Gallery: Doug’s Custom Belt Drive Surly Cross Check

Doug's Belt Drive Surly Cross Check
Doug's Belt Drive Surly Cross Check
Doug's Belt Drive Surly Cross Check

[Doug sent us these photos of his custom, belt drive Surly Cross Check. —ed.]

When I decided to convert a bike to belt drive, something I’ve been thinking about since I first learned about the Gates Carbon Drive back in 2007, a Cross Check retrofit was my first choice. I bought a new 2010 Surly Cross Check frame from Ben’s Cycle in Milwaukee. It originally came in a Beef Gravy Brown color. Dave Wages from Ellis Cycles picked up the frame for me and took it to be dipped and stripped. He then cut the right rear seat stay and installed a Paragon Machine Works stainless steel tube splitter to accommodate the belt installation. This was a challenge as the seat stays taper quite a bit. He had to locate the splitter just below the brake mount. Even then he had to remove some material from the splitter on a lathe to make it fit into the seat stay tubing on the lower side. While he had it, I also had him braze on some low rider rack mounts on the forks (these now come standard on Cross Check’s). After Dave was done, I asked him to ship it to a painter in the Twin Cities area to have the orange powder coat applied. I also used this painter for my Xtracycle conversion back in 2007. I changed the model name from Cross Check to Belt Check. It’s not an official Surly model. Note that I voided any warranty on the frame as soon as Dave cut into it.

I had hoped it would be the perfect winter commuter bicycle with the Gates Belt Drive. I learned the hard way during the first real snowstorm I rode in that the rear sprocket made for the Nexus and Alfine internally geared hubs does not shed snow as advertised. Snow quickly built up on the sprocket and quickly discharged the belt right off. Other winter riders have experienced the same issue when riding in snow with the Gates Carbon Drive. Gates upcoming new Centertrack design should solve this issue. I rode with a chain drive the rest of the winter. Now that it is Spring, the belt drive is back on and I’m looking forward to riding with it.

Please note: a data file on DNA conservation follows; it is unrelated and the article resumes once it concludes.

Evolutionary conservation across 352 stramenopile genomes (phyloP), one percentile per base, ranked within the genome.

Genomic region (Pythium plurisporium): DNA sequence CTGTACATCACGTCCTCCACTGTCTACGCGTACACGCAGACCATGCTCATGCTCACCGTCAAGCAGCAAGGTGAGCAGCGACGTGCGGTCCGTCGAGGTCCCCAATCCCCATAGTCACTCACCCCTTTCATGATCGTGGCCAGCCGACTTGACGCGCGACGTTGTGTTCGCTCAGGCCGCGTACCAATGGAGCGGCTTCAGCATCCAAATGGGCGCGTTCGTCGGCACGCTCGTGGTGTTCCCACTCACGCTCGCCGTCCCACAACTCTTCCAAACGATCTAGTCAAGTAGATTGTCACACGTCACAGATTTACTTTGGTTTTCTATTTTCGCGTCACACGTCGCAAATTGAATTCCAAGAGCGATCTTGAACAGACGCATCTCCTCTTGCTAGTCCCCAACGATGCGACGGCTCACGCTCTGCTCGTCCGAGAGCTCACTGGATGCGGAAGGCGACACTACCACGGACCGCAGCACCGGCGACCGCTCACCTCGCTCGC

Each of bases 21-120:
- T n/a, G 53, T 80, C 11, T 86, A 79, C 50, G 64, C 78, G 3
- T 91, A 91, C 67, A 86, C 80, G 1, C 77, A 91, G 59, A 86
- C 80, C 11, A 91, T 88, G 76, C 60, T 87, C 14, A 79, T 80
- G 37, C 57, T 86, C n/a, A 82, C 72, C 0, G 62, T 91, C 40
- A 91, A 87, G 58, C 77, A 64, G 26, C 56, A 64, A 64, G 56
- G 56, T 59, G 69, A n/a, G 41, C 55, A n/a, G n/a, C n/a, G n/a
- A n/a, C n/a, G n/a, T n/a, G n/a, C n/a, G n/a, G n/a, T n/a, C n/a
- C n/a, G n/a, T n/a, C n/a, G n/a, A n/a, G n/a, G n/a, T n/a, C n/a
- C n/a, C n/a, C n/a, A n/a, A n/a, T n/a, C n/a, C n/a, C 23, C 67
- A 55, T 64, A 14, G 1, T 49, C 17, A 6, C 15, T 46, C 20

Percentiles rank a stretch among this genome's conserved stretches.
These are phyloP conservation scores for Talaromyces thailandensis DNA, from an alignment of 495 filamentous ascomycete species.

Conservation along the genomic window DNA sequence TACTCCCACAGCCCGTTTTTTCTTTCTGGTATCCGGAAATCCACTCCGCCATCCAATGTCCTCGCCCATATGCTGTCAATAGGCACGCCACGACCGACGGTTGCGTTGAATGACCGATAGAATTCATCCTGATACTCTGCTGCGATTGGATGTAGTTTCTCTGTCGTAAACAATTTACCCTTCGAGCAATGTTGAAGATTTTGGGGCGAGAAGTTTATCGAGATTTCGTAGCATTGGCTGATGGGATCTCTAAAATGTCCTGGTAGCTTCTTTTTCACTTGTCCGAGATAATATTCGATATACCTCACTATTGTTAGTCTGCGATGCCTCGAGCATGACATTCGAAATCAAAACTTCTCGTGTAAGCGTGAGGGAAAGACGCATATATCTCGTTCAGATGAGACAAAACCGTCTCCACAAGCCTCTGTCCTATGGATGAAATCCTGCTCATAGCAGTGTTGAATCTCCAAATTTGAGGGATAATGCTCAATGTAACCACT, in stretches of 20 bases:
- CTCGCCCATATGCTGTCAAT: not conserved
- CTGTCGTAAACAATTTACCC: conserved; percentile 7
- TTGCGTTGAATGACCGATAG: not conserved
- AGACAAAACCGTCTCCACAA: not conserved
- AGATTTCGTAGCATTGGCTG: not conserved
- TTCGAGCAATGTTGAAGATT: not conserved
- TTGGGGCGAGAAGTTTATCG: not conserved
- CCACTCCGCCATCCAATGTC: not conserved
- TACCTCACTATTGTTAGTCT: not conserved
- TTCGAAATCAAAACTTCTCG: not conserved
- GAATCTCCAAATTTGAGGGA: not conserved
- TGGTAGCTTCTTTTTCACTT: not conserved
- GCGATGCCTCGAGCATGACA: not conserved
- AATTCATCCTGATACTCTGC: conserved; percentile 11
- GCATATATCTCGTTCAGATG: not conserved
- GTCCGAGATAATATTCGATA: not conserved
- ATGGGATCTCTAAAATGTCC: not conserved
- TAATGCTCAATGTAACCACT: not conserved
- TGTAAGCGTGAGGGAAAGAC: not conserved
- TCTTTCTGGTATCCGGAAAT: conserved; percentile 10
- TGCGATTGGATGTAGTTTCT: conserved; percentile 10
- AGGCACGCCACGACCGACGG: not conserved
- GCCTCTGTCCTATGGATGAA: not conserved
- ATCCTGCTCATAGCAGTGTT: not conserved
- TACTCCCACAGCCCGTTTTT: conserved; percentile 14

Some component highlights for this build include:

  • Gates 118 tooth belt
  • Rear sprocket 24 tooth
  • Front sprocket 50 Tooth
  • Crank: Sugino double JIS square taper
  • Pedals: Shimano PD-A530
  • Brakes: Paul Component Touring Canti
  • Saddle: WTB SST
  • Handle Bars: Nitto Noodle
  • Brake Levers: Cane Creek SCR-5
  • Stem & seat post: from the parts bin
  • Front Hub: Shimano Deore XT
  • Rear Hub: 8-spd Shimano Nexus IGH
  • Rims: Salsa Delgado
  • Fenders: VO Zeppelin 52mm
  • Tires Winter: Schwalbe Winter Marathon 700 x 40
  • Tires Summer: Schwalbe Marathon Plus 700 x 35
  • DT shifter boss covers: Problem Solvers Shifter Boss Covers
  • Rear Rack: Civia Hyland

Doug Robertson

12 Responses to “Gallery: Doug’s Custom Belt Drive Surly Cross Check”

  • Sunil says:

    Wow. Beautiful. Want.

  • John Ferguson says:

    Nice bike – although I have to admit to being a bit confused as to why you didn’t just get a Kingfield frame if you wanted a QBP sourced belt drive commuter with canti mounts. Why go custom when you didn’t have to? Is there something special about the Cross Check that you had to keep that the Kingfield doesn’t have?

  • Doug Robertson says:

    @John Ferguson

    To be honest, this is the first time I’ve heard of a Kingfield. I didn’t shop around for a belt drive bike. I wanted to one of my current bikes to have the option to go belt drive. That’s kind of the thought process I was going through. Initially, I always intended to convert my Cross Check that I had been riding for many years. That was the plan right up until I went ahead and did it. Then at the last minute I decided to go with a new Cross Check frame because the semi-horizontal drop-outs were longer on the newer Cross Checks. Thsi gives more room for tension adjustment whether it’s a belt drive or SS, fixed or IGH.